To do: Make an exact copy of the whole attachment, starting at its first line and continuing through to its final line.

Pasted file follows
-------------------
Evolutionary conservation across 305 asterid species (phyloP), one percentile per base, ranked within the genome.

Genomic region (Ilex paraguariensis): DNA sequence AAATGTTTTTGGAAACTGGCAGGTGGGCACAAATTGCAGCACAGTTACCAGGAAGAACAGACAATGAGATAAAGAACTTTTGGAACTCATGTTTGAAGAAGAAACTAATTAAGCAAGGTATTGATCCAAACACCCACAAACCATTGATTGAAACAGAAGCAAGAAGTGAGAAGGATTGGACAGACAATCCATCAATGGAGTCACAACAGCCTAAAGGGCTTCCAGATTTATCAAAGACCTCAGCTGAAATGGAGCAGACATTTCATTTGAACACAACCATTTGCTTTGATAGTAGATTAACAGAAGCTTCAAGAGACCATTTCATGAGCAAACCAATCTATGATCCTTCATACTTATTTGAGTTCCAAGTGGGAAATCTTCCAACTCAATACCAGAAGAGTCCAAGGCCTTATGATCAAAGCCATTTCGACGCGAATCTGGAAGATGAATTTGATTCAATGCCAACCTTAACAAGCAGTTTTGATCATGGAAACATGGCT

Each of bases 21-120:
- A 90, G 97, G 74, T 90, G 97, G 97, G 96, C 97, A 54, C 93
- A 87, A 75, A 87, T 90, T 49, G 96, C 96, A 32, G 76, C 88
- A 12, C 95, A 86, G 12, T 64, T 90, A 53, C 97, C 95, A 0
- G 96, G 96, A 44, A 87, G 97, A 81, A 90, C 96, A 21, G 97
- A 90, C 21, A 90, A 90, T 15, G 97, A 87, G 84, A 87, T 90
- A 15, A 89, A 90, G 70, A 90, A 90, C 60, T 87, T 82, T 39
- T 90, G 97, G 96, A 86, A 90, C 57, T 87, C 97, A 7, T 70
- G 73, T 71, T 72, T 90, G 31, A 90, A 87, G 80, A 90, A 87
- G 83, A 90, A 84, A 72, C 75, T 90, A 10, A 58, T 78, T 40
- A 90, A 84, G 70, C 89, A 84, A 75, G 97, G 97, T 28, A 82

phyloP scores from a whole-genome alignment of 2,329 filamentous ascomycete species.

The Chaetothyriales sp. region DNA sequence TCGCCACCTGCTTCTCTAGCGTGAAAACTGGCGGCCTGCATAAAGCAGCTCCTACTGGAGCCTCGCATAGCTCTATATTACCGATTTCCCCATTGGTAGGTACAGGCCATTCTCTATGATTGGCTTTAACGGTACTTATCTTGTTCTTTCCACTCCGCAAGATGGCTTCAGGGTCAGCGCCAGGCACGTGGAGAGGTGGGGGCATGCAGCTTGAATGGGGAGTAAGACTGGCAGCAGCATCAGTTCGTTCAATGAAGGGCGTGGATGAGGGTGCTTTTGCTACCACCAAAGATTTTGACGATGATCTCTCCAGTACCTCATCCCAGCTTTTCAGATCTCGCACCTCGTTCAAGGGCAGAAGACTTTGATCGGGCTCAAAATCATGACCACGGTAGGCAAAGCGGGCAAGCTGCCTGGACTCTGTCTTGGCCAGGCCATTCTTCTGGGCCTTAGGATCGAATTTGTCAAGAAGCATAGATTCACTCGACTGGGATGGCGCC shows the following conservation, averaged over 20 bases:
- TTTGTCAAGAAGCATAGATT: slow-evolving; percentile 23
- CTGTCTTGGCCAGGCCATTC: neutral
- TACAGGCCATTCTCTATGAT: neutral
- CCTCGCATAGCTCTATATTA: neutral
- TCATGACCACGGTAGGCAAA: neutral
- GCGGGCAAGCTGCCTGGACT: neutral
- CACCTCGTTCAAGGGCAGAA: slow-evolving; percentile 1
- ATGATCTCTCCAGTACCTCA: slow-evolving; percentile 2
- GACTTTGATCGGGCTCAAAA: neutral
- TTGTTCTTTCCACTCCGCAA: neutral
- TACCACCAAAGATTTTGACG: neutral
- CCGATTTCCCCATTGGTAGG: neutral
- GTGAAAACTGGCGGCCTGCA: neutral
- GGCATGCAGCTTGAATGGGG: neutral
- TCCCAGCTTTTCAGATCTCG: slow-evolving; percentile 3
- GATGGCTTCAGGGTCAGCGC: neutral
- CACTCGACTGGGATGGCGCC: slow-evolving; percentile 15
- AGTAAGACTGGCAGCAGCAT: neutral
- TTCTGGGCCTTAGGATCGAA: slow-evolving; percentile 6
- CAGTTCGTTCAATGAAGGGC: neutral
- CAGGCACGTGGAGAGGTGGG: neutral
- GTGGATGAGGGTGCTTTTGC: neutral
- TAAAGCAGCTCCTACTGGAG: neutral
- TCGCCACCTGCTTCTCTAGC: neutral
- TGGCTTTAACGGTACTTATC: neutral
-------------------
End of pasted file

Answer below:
Evolutionary conservation across 305 asterid species (phyloP), one percentile per base, ranked within the genome.

Genomic region (Ilex paraguariensis): DNA sequence AAATGTTTTTGGAAACTGGCAGGTGGGCACAAATTGCAGCACAGTTACCAGGAAGAACAGACAATGAGATAAAGAACTTTTGGAACTCATGTTTGAAGAAGAAACTAATTAAGCAAGGTATTGATCCAAACACCCACAAACCATTGATTGAAACAGAAGCAAGAAGTGAGAAGGATTGGACAGACAATCCATCAATGGAGTCACAACAGCCTAAAGGGCTTCCAGATTTATCAAAGACCTCAGCTGAAATGGAGCAGACATTTCATTTGAACACAACCATTTGCTTTGATAGTAGATTAACAGAAGCTTCAAGAGACCATTTCATGAGCAAACCAATCTATGATCCTTCATACTTATTTGAGTTCCAAGTGGGAAATCTTCCAACTCAATACCAGAAGAGTCCAAGGCCTTATGATCAAAGCCATTTCGACGCGAATCTGGAAGATGAATTTGATTCAATGCCAACCTTAACAAGCAGTTTTGATCATGGAAACATGGCT

Each of bases 21-120:
- A 90, G 97, G 74, T 90, G 97, G 97, G 96, C 97, A 54, C 93
- A 87, A 75, A 87, T 90, T 49, G 96, C 96, A 32, G 76, C 88
- A 12, C 95, A 86, G 12, T 64, T 90, A 53, C 97, C 95, A 0
- G 96, G 96, A 44, A 87, G 97, A 81, A 90, C 96, A 21, G 97
- A 90, C 21, A 90, A 90, T 15, G 97, A 87, G 84, A 87, T 90
- A 15, A 89, A 90, G 70, A 90, A 90, C 60, T 87, T 82, T 39
- T 90, G 97, G 96, A 86, A 90, C 57, T 87, C 97, A 7, T 70
- G 73, T 71, T 72, T 90, G 31, A 90, A 87, G 80, A 90, A 87
- G 83, A 90, A 84, A 72, C 75, T 90, A 10, A 58, T 78, T 40
- A 90, A 84, G 70, C 89, A 84, A 75, G 97, G 97, T 28, A 82

phyloP scores from a whole-genome alignment of 2,329 filamentous ascomycete species.

The Chaetothyriales sp. region DNA sequence TCGCCACCTGCTTCTCTAGCGTGAAAACTGGCGGCCTGCATAAAGCAGCTCCTACTGGAGCCTCGCATAGCTCTATATTACCGATTTCCCCATTGGTAGGTACAGGCCATTCTCTATGATTGGCTTTAACGGTACTTATCTTGTTCTTTCCACTCCGCAAGATGGCTTCAGGGTCAGCGCCAGGCACGTGGAGAGGTGGGGGCATGCAGCTTGAATGGGGAGTAAGACTGGCAGCAGCATCAGTTCGTTCAATGAAGGGCGTGGATGAGGGTGCTTTTGCTACCACCAAAGATTTTGACGATGATCTCTCCAGTACCTCATCCCAGCTTTTCAGATCTCGCACCTCGTTCAAGGGCAGAAGACTTTGATCGGGCTCAAAATCATGACCACGGTAGGCAAAGCGGGCAAGCTGCCTGGACTCTGTCTTGGCCAGGCCATTCTTCTGGGCCTTAGGATCGAATTTGTCAAGAAGCATAGATTCACTCGACTGGGATGGCGCC shows the following conservation, averaged over 20 bases:
- TTTGTCAAGAAGCATAGATT: slow-evolving; percentile 23
- CTGTCTTGGCCAGGCCATTC: neutral
- TACAGGCCATTCTCTATGAT: neutral
- CCTCGCATAGCTCTATATTA: neutral
- TCATGACCACGGTAGGCAAA: neutral
- GCGGGCAAGCTGCCTGGACT: neutral
- CACCTCGTTCAAGGGCAGAA: slow-evolving; percentile 1
- ATGATCTCTCCAGTACCTCA: slow-evolving; percentile 2
- GACTTTGATCGGGCTCAAAA: neutral
- TTGTTCTTTCCACTCCGCAA: neutral
- TACCACCAAAGATTTTGACG: neutral
- CCGATTTCCCCATTGGTAGG: neutral
- GTGAAAACTGGCGGCCTGCA: neutral
- GGCATGCAGCTTGAATGGGG: neutral
- TCCCAGCTTTTCAGATCTCG: slow-evolving; percentile 3
- GATGGCTTCAGGGTCAGCGC: neutral
- CACTCGACTGGGATGGCGCC: slow-evolving; percentile 15
- AGTAAGACTGGCAGCAGCAT: neutral
- TTCTGGGCCTTAGGATCGAA: slow-evolving; percentile 6
- CAGTTCGTTCAATGAAGGGC: neutral
- CAGGCACGTGGAGAGGTGGG: neutral
- GTGGATGAGGGTGCTTTTGC: neutral
- TAAAGCAGCTCCTACTGGAG: neutral
- TCGCCACCTGCTTCTCTAGC: neutral
- TGGCTTTAACGGTACTTATC: neutral